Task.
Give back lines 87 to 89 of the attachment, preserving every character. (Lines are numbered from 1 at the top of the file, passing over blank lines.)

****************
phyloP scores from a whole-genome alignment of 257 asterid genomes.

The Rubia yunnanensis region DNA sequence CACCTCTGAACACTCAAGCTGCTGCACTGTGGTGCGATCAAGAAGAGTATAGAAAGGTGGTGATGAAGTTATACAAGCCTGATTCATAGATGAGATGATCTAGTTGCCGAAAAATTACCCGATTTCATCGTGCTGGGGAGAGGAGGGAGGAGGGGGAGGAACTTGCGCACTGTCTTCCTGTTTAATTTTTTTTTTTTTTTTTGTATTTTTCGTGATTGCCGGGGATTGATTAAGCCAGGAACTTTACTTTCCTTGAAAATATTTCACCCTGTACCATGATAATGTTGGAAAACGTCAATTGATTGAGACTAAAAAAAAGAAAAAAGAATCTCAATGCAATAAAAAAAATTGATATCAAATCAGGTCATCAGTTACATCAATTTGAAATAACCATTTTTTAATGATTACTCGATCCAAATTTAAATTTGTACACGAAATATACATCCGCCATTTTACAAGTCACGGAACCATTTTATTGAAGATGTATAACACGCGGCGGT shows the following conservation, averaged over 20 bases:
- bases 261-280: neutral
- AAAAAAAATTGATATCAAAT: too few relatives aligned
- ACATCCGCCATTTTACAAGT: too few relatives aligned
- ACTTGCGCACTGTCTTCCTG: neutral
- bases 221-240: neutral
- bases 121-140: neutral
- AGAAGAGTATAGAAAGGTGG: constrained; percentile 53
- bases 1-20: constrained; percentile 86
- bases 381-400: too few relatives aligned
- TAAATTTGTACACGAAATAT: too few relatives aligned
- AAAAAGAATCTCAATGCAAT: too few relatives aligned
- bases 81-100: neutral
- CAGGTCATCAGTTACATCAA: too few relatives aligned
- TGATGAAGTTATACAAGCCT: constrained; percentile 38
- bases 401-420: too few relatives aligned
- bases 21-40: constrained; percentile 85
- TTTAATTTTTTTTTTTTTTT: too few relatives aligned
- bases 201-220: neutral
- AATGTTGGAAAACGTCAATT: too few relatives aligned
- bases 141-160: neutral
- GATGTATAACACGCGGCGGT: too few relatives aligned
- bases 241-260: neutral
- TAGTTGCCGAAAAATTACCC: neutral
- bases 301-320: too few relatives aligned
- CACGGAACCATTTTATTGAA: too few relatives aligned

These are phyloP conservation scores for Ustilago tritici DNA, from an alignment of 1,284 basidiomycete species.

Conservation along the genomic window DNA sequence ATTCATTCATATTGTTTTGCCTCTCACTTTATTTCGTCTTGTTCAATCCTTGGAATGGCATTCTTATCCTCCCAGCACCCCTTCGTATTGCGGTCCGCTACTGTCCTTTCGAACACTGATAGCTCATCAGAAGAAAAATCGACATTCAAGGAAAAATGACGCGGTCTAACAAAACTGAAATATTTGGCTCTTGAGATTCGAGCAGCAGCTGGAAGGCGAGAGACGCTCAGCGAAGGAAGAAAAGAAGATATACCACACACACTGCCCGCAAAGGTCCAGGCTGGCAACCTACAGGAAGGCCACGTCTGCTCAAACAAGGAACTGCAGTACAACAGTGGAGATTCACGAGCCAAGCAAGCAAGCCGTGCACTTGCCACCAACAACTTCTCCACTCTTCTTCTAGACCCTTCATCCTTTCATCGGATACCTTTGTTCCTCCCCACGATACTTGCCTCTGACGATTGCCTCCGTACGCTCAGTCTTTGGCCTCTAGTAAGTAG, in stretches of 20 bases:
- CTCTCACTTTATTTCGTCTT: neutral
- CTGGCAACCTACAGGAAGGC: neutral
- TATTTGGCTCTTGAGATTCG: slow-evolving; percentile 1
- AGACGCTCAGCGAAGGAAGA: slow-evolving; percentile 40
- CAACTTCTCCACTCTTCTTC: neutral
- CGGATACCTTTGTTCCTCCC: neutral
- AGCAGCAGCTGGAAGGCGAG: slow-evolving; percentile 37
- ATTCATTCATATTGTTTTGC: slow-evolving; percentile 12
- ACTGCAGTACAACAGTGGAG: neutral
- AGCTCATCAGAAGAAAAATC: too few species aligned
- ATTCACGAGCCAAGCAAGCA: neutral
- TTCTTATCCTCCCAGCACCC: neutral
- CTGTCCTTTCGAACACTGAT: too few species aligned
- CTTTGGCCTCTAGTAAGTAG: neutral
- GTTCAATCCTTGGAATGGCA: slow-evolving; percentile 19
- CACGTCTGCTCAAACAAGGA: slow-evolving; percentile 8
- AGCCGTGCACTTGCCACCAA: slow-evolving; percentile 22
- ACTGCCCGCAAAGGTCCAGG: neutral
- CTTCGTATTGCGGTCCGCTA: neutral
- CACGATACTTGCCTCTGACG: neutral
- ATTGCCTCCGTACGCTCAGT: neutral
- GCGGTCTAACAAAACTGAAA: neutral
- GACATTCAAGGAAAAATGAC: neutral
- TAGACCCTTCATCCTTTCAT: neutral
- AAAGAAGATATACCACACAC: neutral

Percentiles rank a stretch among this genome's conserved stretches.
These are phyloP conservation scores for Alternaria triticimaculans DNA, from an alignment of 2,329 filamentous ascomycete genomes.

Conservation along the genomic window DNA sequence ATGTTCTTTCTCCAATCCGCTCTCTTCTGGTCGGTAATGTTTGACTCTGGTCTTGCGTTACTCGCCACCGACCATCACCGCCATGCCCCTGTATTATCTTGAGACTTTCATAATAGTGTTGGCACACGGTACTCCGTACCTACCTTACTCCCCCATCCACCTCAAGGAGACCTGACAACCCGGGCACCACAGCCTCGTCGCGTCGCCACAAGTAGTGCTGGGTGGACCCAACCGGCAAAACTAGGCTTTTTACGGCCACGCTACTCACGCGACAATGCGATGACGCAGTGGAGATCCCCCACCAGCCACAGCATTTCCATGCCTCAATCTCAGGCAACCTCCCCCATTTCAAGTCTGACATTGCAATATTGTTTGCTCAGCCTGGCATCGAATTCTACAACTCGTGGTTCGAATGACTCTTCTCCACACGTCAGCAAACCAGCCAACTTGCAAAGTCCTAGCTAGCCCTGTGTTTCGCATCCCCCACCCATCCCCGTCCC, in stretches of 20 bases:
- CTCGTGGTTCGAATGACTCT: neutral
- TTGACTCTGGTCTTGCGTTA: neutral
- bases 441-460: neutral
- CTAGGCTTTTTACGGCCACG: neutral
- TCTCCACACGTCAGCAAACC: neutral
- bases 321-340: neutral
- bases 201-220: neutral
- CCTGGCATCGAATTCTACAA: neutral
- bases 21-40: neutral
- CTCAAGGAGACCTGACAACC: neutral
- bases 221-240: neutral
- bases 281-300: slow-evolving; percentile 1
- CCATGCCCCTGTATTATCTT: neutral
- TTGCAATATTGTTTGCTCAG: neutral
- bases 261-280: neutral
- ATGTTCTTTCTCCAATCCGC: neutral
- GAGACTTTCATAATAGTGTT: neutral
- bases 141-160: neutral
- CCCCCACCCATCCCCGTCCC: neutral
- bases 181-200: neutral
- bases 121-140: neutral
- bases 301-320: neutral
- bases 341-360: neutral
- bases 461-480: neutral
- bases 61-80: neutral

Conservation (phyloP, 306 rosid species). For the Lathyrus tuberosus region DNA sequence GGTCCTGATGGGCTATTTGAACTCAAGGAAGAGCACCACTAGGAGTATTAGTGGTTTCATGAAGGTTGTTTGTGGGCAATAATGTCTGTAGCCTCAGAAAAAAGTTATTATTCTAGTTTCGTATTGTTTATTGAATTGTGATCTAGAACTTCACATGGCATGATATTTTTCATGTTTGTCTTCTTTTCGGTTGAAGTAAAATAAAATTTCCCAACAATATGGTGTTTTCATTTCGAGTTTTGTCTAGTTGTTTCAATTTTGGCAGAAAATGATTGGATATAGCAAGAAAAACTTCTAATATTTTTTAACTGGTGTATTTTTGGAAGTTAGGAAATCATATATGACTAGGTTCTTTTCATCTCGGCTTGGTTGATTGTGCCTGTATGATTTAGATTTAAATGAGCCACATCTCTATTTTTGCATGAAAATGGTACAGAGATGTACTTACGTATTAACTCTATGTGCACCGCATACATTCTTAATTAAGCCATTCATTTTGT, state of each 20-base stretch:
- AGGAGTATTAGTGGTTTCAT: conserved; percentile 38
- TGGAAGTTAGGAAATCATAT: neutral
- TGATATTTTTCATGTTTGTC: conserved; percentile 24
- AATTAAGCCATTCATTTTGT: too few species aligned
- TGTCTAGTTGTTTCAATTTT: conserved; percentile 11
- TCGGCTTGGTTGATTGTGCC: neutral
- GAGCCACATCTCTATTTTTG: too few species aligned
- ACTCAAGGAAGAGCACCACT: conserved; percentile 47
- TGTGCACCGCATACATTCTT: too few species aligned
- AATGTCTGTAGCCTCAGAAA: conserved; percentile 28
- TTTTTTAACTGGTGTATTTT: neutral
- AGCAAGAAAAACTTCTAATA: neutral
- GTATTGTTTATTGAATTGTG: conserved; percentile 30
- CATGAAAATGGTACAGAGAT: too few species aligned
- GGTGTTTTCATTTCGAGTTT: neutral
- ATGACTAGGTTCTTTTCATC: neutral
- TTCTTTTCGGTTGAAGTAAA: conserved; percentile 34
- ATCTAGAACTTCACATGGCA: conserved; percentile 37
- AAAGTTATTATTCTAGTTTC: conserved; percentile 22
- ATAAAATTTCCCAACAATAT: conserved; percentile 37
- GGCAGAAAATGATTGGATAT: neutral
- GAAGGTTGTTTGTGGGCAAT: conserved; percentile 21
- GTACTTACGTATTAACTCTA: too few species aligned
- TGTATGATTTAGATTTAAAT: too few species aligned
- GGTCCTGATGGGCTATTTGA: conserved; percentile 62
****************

- AATTAAGCCATTCATTTTGT: too few species aligned
- TGTCTAGTTGTTTCAATTTT: conserved; percentile 11
- TCGGCTTGGTTGATTGTGCC: neutral